Arthur Gossard, physicist and UCSB professor emeritus, earned the National Medal of Technology and Innovation.

Ryan K. Morris and the National Science & Technology Medals Foundation

Arthur Gossard, physicist and UCSB professor emeritus, earned the National Medal of Technology and Innovation.

Obama Honors UCSB Professor Emeritus

Arthur Gossard Earns Highly Coveted National Medal of Technology and Innovation

President Barack Obama last week awarded UCSB professor emeritus of electrical and computer engineering Arthur Gossard a National Medal of Technology and Innovation. The ceremony, which took place in the White House’s East Room, honored eight researchers with medals for technology and innovation and nine with National Medals of Science. The awards are bestowed upon the nation’s highest achievers in science and technology.

“As an American, I’m proud of everything that you’ve done to contribute to that fearless spirit of innovation that’s made us who we are, and that doesn’t just benefit our citizens but benefits the world. We’re very proud of what you’ve done,” the president said shortly before presenting the award.

Gossard received his bachelor’s degree in physics from Harvard University and his PhD in physics from UC Berkeley. Since joining UCSB’s faculty in 1987, he has gained a highly respected reputation for his research of molecular beam epitaxy (MBE) — a technique for making crystals used in semi-conductors — and the physics of low-dimensional structures, among other aspects of nanotechnology.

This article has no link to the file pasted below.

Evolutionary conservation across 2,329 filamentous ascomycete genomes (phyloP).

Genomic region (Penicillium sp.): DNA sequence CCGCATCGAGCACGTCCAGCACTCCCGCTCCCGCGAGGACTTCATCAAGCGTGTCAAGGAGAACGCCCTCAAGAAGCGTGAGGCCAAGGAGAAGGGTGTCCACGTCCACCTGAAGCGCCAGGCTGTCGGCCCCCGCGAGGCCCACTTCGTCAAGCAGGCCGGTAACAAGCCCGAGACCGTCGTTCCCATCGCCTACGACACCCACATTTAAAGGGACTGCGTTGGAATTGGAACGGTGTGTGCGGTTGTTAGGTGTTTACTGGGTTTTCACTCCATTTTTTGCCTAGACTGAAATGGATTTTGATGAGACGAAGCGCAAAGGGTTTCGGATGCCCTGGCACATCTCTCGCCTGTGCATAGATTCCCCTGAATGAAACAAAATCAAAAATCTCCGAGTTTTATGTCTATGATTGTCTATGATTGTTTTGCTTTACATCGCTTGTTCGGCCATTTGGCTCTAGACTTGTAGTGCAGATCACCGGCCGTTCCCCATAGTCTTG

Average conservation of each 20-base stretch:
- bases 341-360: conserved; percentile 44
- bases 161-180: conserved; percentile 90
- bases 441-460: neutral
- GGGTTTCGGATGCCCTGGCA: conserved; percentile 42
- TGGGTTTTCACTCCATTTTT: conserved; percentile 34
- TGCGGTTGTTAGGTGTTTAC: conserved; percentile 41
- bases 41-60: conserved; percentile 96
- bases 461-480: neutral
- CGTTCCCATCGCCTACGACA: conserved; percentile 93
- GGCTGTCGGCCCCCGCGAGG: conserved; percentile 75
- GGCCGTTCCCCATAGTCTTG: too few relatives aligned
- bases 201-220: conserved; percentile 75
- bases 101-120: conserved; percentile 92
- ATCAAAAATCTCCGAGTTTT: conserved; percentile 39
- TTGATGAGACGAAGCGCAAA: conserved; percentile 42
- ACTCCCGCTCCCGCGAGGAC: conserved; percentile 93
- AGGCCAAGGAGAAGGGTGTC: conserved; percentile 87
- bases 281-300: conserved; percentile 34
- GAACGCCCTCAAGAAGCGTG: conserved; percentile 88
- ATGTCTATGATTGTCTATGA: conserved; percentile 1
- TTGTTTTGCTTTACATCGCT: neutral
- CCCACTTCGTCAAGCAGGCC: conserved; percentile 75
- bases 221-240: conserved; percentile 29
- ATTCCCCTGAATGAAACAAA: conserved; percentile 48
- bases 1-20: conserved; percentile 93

Gossard helped form Superconductor Technologies, Inc., a superconductor manufacturing company based in Austin, Texas. Among his list of scientific successes has been applying high-temperature superconductivity to cellphone networks, which he expanded to ocean-based wind turbines generating electrical power.

“I am honored to join the group of other scientists, engineers, and technologists who have previously received this award,” Gossard told The UCSB Current. “I want to thank my family, teachers, and colleagues for their huge contributions.”

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